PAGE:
NZPPS   ·  Journal home   ·   Past issues  ·  This volume   ·   Previous abstract   ·   Next abstract



New Zealand Plant Protection 64 (2011): 289

Threat of Turnip mosaic virus strains to rare and endangered native Lepidium spp. in the South Island, New Zealand

J.D. Fletcher, S.R. Bulman, J. van Vianen, P.B. Heenan and G.J. Houliston

ABSTRACT

Cook's scurvy grass (Lepidium oleraceum agg.) is an endangered species of native Brassicaceae that is considered threatened by extinction. Virus-like disease symptoms were observed in a newly introduced plant of L. oleraceum at Stony Bay, Banks Peninsula, Canterbury, New Zealand, in 2008. Turnip mosaic virus (TuMV) was subsequently confirmed as the cause of symptoms. A survey was undertaken at seven isolated South Island sites where L. oleraceum and other Lepidium species were growing. TuMV was detected in around 20% of plants at two sites. Cauliflower mosaic virus (CaMV) was also detected at three sites with up to 50% incidence at one site and there was some evidence of a Beet western yellows virus (BWYV) infection. Further isolates of TuMV were also collected from commercial brassica crops in the South Island. RT PCR products for all of the virus-infected plant material were sequenced, analysed phylogenetically and compared. This poster reports on survey results and the comparative phylogenetic analysis of the TuMV isolates.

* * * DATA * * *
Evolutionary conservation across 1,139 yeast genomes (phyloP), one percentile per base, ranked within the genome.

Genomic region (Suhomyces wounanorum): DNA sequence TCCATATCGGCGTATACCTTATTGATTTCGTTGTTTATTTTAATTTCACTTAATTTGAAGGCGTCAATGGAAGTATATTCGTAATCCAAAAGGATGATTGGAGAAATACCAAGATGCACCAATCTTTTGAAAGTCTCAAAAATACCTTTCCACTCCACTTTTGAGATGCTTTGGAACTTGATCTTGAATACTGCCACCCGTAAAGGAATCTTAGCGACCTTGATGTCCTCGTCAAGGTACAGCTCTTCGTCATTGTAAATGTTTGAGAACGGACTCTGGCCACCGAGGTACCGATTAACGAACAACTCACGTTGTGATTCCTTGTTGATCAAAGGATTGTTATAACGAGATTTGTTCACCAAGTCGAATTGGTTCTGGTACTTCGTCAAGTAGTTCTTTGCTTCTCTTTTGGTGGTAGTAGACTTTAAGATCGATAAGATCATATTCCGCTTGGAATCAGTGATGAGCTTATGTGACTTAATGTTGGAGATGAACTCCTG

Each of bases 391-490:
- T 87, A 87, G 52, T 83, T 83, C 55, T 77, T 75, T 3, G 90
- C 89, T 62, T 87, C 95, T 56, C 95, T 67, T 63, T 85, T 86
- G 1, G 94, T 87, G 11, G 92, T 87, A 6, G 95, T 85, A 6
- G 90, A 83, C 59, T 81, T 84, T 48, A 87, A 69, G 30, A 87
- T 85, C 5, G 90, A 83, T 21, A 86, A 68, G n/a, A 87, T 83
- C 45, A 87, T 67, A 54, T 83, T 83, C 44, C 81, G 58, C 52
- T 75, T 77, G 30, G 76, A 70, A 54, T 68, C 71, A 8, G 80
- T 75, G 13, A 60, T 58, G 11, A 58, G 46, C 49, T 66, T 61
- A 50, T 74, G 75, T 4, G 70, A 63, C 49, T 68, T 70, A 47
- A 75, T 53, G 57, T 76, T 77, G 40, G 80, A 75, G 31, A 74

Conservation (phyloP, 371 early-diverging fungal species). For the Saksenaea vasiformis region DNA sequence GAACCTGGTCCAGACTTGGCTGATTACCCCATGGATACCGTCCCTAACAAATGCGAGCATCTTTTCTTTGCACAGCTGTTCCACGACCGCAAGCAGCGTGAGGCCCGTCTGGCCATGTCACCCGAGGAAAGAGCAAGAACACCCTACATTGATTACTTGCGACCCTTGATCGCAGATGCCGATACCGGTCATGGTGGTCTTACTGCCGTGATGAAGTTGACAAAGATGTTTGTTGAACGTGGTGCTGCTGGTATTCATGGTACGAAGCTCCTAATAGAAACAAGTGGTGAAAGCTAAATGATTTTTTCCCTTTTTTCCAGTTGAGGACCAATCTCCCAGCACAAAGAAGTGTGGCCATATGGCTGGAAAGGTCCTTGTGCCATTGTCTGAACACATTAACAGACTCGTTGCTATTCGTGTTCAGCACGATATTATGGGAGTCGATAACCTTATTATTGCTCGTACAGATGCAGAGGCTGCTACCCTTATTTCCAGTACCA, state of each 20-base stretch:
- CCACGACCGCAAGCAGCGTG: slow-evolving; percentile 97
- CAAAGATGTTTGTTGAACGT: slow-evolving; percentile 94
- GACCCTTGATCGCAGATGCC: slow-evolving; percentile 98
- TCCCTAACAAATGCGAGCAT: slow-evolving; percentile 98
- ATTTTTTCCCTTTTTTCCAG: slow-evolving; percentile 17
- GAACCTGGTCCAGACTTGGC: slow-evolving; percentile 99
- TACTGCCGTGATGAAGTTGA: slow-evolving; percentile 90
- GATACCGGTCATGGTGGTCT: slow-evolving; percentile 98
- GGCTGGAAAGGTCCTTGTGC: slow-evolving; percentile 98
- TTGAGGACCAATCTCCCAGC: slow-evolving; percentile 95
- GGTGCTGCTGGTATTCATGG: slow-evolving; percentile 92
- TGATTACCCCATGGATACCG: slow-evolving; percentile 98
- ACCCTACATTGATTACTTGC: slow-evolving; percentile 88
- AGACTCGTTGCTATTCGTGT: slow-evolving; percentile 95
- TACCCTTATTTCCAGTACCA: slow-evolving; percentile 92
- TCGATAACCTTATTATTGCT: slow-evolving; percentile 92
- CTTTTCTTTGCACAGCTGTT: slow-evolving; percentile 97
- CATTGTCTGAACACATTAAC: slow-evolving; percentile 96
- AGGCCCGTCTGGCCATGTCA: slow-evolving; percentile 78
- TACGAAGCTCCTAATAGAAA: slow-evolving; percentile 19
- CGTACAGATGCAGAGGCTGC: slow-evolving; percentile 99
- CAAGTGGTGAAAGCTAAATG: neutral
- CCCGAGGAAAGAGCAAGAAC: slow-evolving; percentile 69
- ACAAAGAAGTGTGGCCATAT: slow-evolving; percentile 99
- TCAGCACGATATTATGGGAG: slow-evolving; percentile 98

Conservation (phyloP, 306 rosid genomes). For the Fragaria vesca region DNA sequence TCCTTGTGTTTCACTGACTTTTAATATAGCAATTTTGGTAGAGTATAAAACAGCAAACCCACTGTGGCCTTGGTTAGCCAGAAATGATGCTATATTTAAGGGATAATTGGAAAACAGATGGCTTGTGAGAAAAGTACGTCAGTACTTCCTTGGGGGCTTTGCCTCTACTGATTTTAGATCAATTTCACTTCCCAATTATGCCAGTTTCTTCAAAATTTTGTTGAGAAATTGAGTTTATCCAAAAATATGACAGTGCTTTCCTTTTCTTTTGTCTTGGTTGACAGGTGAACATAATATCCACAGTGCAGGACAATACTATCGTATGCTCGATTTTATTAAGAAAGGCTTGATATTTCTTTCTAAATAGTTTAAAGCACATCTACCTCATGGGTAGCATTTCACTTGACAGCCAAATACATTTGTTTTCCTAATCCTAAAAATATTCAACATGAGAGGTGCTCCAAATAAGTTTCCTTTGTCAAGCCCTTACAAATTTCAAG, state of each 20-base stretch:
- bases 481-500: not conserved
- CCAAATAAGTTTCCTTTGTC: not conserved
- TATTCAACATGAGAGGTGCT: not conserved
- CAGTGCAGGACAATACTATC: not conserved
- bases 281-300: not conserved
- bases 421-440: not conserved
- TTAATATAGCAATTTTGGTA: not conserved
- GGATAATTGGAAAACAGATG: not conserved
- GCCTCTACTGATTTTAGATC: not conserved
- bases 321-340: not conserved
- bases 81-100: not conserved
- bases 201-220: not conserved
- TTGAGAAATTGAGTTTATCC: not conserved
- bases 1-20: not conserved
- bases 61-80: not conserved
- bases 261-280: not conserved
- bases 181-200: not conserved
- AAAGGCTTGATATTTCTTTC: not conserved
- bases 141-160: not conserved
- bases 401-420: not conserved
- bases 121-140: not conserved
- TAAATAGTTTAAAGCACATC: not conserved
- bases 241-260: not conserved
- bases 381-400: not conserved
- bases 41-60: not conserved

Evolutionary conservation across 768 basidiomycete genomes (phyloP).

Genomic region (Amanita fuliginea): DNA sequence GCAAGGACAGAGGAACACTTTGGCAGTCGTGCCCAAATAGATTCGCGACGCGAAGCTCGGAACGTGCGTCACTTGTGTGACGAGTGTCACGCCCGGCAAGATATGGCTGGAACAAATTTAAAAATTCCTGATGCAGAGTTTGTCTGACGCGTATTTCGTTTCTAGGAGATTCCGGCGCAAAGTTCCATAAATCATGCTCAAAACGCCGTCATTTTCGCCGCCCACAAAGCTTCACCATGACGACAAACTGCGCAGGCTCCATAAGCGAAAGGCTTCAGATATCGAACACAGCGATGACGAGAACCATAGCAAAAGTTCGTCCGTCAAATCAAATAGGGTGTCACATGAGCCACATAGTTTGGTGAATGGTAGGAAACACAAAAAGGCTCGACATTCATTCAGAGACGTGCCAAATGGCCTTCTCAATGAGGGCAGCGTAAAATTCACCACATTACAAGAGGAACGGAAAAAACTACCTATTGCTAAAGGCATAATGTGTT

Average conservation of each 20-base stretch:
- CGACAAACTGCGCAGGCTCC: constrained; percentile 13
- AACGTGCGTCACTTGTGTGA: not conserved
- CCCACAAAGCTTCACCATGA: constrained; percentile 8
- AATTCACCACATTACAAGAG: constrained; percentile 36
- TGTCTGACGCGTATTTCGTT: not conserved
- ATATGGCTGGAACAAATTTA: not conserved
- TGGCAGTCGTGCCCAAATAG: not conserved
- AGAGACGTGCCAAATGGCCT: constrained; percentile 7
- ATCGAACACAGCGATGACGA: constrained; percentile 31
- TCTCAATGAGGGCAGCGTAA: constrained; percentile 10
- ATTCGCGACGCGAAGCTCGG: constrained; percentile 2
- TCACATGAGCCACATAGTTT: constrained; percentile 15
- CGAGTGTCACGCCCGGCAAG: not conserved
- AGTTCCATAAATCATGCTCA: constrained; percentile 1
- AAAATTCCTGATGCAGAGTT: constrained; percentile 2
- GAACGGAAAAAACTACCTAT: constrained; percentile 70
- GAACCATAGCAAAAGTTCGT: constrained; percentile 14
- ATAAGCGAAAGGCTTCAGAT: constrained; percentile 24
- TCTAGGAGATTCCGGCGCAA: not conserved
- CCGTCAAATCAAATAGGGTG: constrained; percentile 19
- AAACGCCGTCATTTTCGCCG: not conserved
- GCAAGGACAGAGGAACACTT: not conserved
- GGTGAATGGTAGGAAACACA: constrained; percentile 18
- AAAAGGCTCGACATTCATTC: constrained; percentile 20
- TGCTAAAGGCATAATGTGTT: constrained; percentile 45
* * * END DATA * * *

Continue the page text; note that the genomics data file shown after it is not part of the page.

Copyright © 2011 New Zealand Plant Protection Society (Inc.).

Please refer to the terms of use.